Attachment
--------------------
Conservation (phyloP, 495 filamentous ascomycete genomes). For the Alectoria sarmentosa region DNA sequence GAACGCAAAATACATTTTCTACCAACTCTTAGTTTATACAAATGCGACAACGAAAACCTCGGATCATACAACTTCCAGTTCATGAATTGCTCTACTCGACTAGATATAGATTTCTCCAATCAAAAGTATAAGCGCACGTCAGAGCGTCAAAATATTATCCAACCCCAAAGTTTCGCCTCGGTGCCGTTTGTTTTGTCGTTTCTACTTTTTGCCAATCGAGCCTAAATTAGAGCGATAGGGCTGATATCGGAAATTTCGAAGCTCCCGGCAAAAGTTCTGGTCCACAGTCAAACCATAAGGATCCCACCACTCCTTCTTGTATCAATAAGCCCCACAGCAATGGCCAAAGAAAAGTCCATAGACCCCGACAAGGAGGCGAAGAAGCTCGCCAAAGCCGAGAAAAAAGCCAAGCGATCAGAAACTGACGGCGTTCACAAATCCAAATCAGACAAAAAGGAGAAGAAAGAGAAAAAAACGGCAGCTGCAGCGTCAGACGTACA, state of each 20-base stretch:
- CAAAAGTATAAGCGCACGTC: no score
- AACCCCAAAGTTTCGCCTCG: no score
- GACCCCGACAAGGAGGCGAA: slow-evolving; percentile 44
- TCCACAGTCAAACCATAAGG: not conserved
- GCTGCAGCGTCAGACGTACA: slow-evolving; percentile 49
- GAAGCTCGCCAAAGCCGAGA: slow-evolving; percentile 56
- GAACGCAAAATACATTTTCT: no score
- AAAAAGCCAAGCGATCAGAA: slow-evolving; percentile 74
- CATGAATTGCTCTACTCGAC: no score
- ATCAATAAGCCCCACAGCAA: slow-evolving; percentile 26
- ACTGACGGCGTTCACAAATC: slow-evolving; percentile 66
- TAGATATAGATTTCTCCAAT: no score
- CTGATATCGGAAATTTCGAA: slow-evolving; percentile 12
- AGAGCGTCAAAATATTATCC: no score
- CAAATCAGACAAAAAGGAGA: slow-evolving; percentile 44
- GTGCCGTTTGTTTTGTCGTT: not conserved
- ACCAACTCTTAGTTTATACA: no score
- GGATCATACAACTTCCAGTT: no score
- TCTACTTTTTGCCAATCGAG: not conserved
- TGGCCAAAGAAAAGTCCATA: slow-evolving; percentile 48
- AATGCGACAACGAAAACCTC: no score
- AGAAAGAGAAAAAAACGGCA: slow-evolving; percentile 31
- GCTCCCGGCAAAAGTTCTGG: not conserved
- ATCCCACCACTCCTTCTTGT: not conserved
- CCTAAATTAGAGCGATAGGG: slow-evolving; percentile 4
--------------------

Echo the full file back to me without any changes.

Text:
Conservation (phyloP, 495 filamentous ascomycete genomes). For the Alectoria sarmentosa region DNA sequence GAACGCAAAATACATTTTCTACCAACTCTTAGTTTATACAAATGCGACAACGAAAACCTCGGATCATACAACTTCCAGTTCATGAATTGCTCTACTCGACTAGATATAGATTTCTCCAATCAAAAGTATAAGCGCACGTCAGAGCGTCAAAATATTATCCAACCCCAAAGTTTCGCCTCGGTGCCGTTTGTTTTGTCGTTTCTACTTTTTGCCAATCGAGCCTAAATTAGAGCGATAGGGCTGATATCGGAAATTTCGAAGCTCCCGGCAAAAGTTCTGGTCCACAGTCAAACCATAAGGATCCCACCACTCCTTCTTGTATCAATAAGCCCCACAGCAATGGCCAAAGAAAAGTCCATAGACCCCGACAAGGAGGCGAAGAAGCTCGCCAAAGCCGAGAAAAAAGCCAAGCGATCAGAAACTGACGGCGTTCACAAATCCAAATCAGACAAAAAGGAGAAGAAAGAGAAAAAAACGGCAGCTGCAGCGTCAGACGTACA, state of each 20-base stretch:
- CAAAAGTATAAGCGCACGTC: no score
- AACCCCAAAGTTTCGCCTCG: no score
- GACCCCGACAAGGAGGCGAA: slow-evolving; percentile 44
- TCCACAGTCAAACCATAAGG: not conserved
- GCTGCAGCGTCAGACGTACA: slow-evolving; percentile 49
- GAAGCTCGCCAAAGCCGAGA: slow-evolving; percentile 56
- GAACGCAAAATACATTTTCT: no score
- AAAAAGCCAAGCGATCAGAA: slow-evolving; percentile 74
- CATGAATTGCTCTACTCGAC: no score
- ATCAATAAGCCCCACAGCAA: slow-evolving; percentile 26
- ACTGACGGCGTTCACAAATC: slow-evolving; percentile 66
- TAGATATAGATTTCTCCAAT: no score
- CTGATATCGGAAATTTCGAA: slow-evolving; percentile 12
- AGAGCGTCAAAATATTATCC: no score
- CAAATCAGACAAAAAGGAGA: slow-evolving; percentile 44
- GTGCCGTTTGTTTTGTCGTT: not conserved
- ACCAACTCTTAGTTTATACA: no score
- GGATCATACAACTTCCAGTT: no score
- TCTACTTTTTGCCAATCGAG: not conserved
- TGGCCAAAGAAAAGTCCATA: slow-evolving; percentile 48
- AATGCGACAACGAAAACCTC: no score
- AGAAAGAGAAAAAAACGGCA: slow-evolving; percentile 31
- GCTCCCGGCAAAAGTTCTGG: not conserved
- ATCCCACCACTCCTTCTTGT: not conserved
- CCTAAATTAGAGCGATAGGG: slow-evolving; percentile 4